Read more from NewsOK.

Quote of the Day

Years ago, I often heard companies say the cost of doing business was their No. 1 concern. During my time in the Tulsa Regional Chamber and now as secretary of state, I am increasingly hearing from employers who say that an educated workforce, supported by strong public education, is the most important factor in deciding where to locate or expand.

-Secretary of State Chris Benge (Source:

Number of the Day

$826 million

How much the tax cuts put in place from 2005-2012 will reduce income tax revenue in 2015.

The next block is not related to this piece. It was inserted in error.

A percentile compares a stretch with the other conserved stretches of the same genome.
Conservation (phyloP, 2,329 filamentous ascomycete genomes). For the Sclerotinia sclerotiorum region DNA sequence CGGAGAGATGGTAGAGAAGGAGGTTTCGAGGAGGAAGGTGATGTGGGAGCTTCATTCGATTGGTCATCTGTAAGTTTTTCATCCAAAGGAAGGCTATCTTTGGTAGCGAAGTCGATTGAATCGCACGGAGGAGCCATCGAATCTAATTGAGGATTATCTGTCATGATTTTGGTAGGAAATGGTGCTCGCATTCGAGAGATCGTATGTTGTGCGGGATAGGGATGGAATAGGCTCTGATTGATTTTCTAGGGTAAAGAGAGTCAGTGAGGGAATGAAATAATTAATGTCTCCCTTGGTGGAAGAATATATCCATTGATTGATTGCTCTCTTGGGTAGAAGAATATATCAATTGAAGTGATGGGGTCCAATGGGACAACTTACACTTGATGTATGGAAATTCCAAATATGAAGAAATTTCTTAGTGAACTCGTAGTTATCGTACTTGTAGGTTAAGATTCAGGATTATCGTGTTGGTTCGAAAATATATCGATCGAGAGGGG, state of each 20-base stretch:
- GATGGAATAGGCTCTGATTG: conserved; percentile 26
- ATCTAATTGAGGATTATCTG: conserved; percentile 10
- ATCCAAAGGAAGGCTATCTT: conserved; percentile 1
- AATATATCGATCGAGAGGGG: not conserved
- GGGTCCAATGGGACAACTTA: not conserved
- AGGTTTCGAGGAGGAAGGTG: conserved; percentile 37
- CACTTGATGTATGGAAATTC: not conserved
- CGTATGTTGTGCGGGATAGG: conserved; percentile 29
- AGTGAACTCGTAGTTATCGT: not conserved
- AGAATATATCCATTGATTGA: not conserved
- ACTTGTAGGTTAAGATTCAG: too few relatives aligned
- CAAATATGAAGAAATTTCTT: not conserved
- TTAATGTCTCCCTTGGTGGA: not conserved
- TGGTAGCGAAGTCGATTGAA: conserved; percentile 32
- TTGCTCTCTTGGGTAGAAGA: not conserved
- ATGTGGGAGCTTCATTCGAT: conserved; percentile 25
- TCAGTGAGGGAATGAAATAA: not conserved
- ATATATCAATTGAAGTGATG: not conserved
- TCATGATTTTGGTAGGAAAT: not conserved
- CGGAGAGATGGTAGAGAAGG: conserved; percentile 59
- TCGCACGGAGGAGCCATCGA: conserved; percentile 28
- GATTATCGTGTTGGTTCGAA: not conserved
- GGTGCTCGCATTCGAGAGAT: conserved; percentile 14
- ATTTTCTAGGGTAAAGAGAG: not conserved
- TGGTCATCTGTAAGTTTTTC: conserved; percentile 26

Source: Projection by OSU Economics Professor Kent Olson

See previous Numbers of the Day here.

Policy Note

Mandatory Minimum Madness

While almost no one was looking, Congress has embarked upon the most sweeping overhaul of the U.S. criminal justice system in three decades. What’s more, Republicans are working with Democrats, and in general agreement with the White House. The cause that has united this alternate-universe Congress is sentencing reform, specifically the reduction of mandatory minimum sentences for drug traffickers. Senate legislation that would do so isn’t perfect, but it’s a worthwhile bill that has a good chance to become law, and deserves to.

Read more from Bloomberg.

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Gene Perry worked for OK Policy from 2011 to 2019. He is a native Oklahoman and a citizen of the Cherokee Nation. He graduated from the University of Oklahoma with a B.A. in history and an M.A. in journalism.